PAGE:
Why Sam Allardyce cannot be the next England manager

Sunderland Football Club on Wednesday broke the ice on who is likely to become the next England boss by confirming rumors that current Sunderland manager Sam Allardyce had been contacted by the English Football Association for the vacant managerial position of the three-lions.

A statement from the club read this:

The Football Association contacted Sunderland AFC to seek permission to speak with our manager as part of what was supposed to be a confidential discussion process with potential candidates for the position of England manager.

Big Sam, as he is fondly called, was touted to take over from Sven-Goran Eriksson as England manager a decade ago but in the end Steve McClaren got the nod.

Last season in the English Premier League, Sam Allardyce’s Sunderland were late bloomers, choosing to save their best football for a relegation battle which they eventually won by losing just one of their last 11 matches.

While everyone’s lauding the F.A.’s efforts in luring Big Sam, will it really be that great of an appointment? (Photo by Ian Horrocks/Sunderland AFC via Getty Images)

Sam Allardyce can hold his head high while bowing out at Sunderland after having helped the ‘black cats’ remain in the elite league for one more year. Up next for the former West Ham boss could be a highly coveted English job. With Sunderland’s announcement of the parley between Big Sam and the English FA, we expect Allardyce to be named as England’s head coach in the coming days.

Before I can make an assertion on whether ‘Big Sam’ is the right man to take the reins at England, let’s take a look at some of the 61-year-old’s achievements as manager.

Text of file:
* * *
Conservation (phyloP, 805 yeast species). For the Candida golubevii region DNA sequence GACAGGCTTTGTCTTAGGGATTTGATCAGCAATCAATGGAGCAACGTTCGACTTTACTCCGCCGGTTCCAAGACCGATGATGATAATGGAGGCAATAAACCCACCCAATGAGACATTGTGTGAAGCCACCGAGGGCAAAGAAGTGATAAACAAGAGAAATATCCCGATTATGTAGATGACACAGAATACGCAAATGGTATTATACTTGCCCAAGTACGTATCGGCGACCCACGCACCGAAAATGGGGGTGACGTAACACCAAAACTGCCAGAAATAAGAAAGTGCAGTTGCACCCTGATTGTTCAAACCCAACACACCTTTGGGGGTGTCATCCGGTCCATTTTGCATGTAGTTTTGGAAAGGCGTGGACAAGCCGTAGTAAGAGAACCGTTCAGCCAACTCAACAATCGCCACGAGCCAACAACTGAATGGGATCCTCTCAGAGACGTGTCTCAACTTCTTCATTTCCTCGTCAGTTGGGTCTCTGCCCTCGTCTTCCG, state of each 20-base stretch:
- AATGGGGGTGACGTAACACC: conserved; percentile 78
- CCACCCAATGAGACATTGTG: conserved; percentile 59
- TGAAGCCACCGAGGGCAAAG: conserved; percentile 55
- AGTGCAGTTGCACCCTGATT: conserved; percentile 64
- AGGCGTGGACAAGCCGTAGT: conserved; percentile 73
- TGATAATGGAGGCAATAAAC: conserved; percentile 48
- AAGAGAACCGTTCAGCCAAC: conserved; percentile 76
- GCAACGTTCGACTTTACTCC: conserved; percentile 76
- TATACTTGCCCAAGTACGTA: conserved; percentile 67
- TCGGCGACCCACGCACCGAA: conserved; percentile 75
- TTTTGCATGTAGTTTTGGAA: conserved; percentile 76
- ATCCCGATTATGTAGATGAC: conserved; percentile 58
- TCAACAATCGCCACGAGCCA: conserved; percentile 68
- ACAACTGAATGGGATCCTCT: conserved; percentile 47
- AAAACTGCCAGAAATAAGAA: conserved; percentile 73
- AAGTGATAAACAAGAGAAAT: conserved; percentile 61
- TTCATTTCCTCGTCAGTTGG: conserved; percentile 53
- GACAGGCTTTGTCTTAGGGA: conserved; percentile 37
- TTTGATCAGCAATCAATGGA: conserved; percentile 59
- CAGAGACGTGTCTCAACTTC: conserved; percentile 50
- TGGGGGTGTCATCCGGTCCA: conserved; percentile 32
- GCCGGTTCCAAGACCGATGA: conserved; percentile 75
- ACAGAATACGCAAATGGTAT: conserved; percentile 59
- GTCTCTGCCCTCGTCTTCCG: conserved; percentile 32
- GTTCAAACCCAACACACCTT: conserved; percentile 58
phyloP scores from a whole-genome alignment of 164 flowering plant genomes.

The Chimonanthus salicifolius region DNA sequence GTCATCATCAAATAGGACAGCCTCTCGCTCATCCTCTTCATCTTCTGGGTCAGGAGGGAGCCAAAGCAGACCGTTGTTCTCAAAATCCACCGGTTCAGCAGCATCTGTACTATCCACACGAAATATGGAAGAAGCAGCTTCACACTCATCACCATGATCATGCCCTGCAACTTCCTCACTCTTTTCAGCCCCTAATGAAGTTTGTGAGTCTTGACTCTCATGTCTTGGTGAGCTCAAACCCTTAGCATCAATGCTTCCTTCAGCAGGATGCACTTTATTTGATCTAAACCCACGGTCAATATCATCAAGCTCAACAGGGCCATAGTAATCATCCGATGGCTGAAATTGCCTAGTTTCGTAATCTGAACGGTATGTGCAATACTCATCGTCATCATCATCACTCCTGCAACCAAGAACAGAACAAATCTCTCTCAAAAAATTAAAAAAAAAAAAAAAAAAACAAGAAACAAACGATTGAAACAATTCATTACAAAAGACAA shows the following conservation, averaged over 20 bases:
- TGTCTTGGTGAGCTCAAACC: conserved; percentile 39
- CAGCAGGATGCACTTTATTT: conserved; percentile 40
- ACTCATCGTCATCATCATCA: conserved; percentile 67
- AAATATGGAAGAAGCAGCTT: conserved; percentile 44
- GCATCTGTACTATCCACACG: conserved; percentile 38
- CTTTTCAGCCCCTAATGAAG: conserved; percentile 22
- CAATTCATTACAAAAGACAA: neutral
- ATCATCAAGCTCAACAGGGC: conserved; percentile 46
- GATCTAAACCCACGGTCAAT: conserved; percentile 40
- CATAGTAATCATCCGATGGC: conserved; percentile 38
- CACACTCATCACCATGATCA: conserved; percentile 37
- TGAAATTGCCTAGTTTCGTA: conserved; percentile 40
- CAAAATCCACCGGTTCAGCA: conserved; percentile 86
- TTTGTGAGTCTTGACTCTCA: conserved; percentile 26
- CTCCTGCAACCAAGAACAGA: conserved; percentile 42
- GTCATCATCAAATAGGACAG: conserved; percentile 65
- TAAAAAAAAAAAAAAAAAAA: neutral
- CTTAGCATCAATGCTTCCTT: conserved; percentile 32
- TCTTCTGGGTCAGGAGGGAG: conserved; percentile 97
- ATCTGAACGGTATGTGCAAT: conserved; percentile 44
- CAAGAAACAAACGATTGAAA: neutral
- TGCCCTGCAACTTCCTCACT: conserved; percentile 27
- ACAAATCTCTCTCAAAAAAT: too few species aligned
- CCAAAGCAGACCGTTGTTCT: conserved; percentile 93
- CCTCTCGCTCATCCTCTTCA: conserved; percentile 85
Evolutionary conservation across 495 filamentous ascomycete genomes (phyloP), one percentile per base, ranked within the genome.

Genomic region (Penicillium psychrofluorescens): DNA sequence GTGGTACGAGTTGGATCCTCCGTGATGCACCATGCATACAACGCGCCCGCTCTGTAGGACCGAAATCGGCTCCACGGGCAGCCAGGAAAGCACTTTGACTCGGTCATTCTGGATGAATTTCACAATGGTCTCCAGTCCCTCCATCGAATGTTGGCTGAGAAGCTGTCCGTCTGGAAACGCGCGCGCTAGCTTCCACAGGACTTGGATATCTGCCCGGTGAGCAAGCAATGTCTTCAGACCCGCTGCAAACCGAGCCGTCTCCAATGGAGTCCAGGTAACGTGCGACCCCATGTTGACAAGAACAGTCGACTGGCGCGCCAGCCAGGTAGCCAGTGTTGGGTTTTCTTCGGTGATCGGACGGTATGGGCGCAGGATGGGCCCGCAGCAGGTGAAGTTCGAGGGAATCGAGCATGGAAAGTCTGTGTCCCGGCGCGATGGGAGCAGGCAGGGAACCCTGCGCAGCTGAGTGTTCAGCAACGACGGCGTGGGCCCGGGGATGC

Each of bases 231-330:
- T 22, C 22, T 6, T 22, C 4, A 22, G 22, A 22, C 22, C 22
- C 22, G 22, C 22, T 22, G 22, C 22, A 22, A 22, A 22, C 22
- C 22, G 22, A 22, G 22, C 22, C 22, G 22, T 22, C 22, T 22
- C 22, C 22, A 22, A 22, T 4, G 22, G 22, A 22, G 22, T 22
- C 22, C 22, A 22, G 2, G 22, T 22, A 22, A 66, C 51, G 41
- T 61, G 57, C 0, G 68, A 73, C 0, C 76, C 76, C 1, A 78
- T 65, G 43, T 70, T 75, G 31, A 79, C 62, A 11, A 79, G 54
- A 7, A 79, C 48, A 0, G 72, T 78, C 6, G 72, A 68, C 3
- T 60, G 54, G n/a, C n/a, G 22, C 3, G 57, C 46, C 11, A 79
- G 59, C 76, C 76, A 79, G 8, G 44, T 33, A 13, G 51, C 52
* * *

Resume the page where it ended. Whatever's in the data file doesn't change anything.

If there was ever an award for the Premier League’s best manager for mid-table teams, Sam Allardyce would probably win it without much of a challenge. ‘Big Sam’ has left his mark in English football as one of the managers who have successfully managed and kept afloat teams in the Premier League with a tight budget.

Allardyce has coached teams such as Newcastle, Bolton Wanderers, Blackburn Rovers, and the like before making a move to Sunderland via West Ham. It was however at Bolton Wanderers that Allardyce would enjoy his best success as manager of a Premier League club, helping the English side finish 6th and qualify for the UEFA Europa League.

His worst managerial spell came while at Newcastle United, as he was fired after just 24 games in charge. Allardyce’s Newcastle had won a paltry 8 games during that period.

Allardyce is known to explore the physical strengths of his players in order to produce the best of results, as can be seen during his successful spells at multiple clubs.

Sam Allardyce is sure to bring some stability to an English team low on confidence, and after a disappointing outing at EURO 2016, would likely get England focused once more on qualifying for Russia 2018.

However, he is very unlikely to win any major trophies with the Three Lions. Allardyce has been known to manage teams with a poor winning mentality, on a losing streak, and rare contenders for anything save relegation. As manager of Notts County, Bolton, West Ham, Blackburn, Newcastle and so far with Sunderland, ‘Big Sam’ has suffered a combined 323 losses while winning 370 games.

England needs a manager who can instill a big-time trophy winning mentality in the Three Lions and Big Sam is simply not the man to do that, considering his antecedents as club manager.

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